Architectural activity was concentrated in the area of the new city of Pag during the 15th century. Only a few small churches were erected in villages and on agricultural estates. Two of them (St Mary in Metajna and St Jerome near Kolan) have been preserved in their original form and are still in use, two are in ruins (the Holy Trinity near Pag and St Bartholomew near Dinjiška), while one has been reconstructed from the very foundations (St Luke in Kolan).
Five churches were built in Pag itself during the 15th century. The church of St James was demolished in 1903, and its appearance is known from only a single panoramic photograph. The Dominican monastery and the church of St Anthony were adapted for profane functions, and were greatly damaged. Nonetheless, on the basis of remains and the preserved plans from the beginning of the 19th century, the appearance of both the church and monastery is known. The church of St Francis has been entirely preserved, and is still in function, but the monastery structures that were once located next to it have almost
entirely disappeared. The church of St George is no longer in religious use, but it has been completely preserved. All three of these structures represent simple types of provincial Gothic architecture - elongated single-aisled structures with rectangular apses.
The church of the Annunciation and the Benedictine female convent are still in function today. The church, with its rib vaulted apse and lateral chapel, and rich architectural decoration, is a fine example of developed Gothic architecture in Dalmatia.
The central church of Our Lady, intended to be but never actually the cathedral of Pag, the most significant monument of religious architecture on the island, is also important in a wider context. Constructed according to the forms of other dalmatian cathedrals, and thus close to their Romanesque spatial conceptions and solutions, it also represents a combination of Gothic and Renaissance elements. The lengthy period of construction and the succession of architectural groups (the Zadar architects, the brothers Pavao and Juraj Dimitrov, Šibenik architects from the circle of Juraj Dalmatinac, and the Korčula master-builders Marko Andrijić and Nikola Alegreti) made their mark on this structure with a
variety of artistic experience and orientations, all pleasingly incorporated into a unified conception.
Profane architecture, and particularly that from the earlier periods of the Middle Ages, has been preserved at Pag to a much lesser extent than the religious architecture. All that remains from the early mediaeval period are remnants of early Byzantine fortifications from the period of Justinian. However, as was also the case for sacred structures, construction activities greatly increased during the late medieval period.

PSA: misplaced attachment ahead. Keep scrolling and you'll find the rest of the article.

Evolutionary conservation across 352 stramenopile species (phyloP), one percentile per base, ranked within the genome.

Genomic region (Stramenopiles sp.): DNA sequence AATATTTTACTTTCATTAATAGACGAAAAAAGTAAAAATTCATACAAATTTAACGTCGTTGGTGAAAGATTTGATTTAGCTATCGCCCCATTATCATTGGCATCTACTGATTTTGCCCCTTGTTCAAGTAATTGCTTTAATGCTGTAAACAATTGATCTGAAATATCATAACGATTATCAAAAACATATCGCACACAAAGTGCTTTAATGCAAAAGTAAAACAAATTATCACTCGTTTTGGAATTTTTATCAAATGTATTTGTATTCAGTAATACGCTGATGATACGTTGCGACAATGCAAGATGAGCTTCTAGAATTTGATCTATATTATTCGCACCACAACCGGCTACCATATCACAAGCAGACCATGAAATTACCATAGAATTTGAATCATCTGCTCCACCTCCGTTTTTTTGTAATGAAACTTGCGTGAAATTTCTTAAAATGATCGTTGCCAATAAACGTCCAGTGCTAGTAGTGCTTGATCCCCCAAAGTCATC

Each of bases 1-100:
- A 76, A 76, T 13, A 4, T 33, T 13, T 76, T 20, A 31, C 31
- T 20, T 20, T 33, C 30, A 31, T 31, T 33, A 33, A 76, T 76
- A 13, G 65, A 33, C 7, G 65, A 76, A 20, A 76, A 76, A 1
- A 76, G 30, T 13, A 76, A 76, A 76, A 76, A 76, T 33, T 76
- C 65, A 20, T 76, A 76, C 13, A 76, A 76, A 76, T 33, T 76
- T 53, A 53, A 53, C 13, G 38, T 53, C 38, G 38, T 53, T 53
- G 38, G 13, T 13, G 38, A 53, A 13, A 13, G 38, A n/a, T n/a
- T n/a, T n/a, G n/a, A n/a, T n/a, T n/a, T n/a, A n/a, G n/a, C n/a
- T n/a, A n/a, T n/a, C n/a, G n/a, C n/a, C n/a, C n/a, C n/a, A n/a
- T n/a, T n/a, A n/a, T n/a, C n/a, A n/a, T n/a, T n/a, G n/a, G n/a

This is the period when two cities were almost completely built on Pag, thus consisting of a large number of houses of the most varied appearance, from humble wooden cabins to true palaces. Further, in keeping with the basic economic orientation, numerous warehouses
for salt were constructed, which often exceeded the dwelling structures in size and solidity. Considerable attention was also paid to fortification structures, which were to offer a feeling of security in those uncertain times.
By their very nature and function in everyday life, works of profane architecture have always been directly connected to human life, altering with it, and suffering damage as victims of lifestyle changes. To a considerably greater extent than monuments of religious architecture, they were commonly reconstructed, adapted to new circumstances and conditions, and were much more easily demolished.
Two exceptional monuments of mediaeval urbanism have been preserved on the island of Pag. Stari Grad, which was both created and ceased to exist in the Middle Ages, is unique particularly due to the break in continuity that led to the preservation exclusively of mediaeval structures, making it a parallel of kinds to roman Salona. Unfortunately, it is terribly ruinous, and has not been systematically investigated, but the numerous remains of walls still bear witness to its former state of development.
The new city of Pag, built to plan in the second half of the 15th century at a previously unoccupied site, is one of the most ambitious urban ventures on the eastern coast of the Adriatic Sea from the end of the period of antiquity to the most recent days. Numerous master craftsmen and stone masons from Zadar and Šibenik, and even Korčula, participated in its construction. A particular place among them is occupied by Juraj Dalmatinac, the most important artistic individual of the time in Dalmatia, who through his colleagues and students had a considerable part in all the more significant structures in the city.
All in all, the monuments of mediaeval
architecture on Pag represent a modest but exceptionally valuable contribution to the Croatian cultural heritage. In terms of their characteristics, these structures fit into the general trends of artistic development in Dalmatia, and they represent an integral, and at times fully representative part of the architecture of the broader region.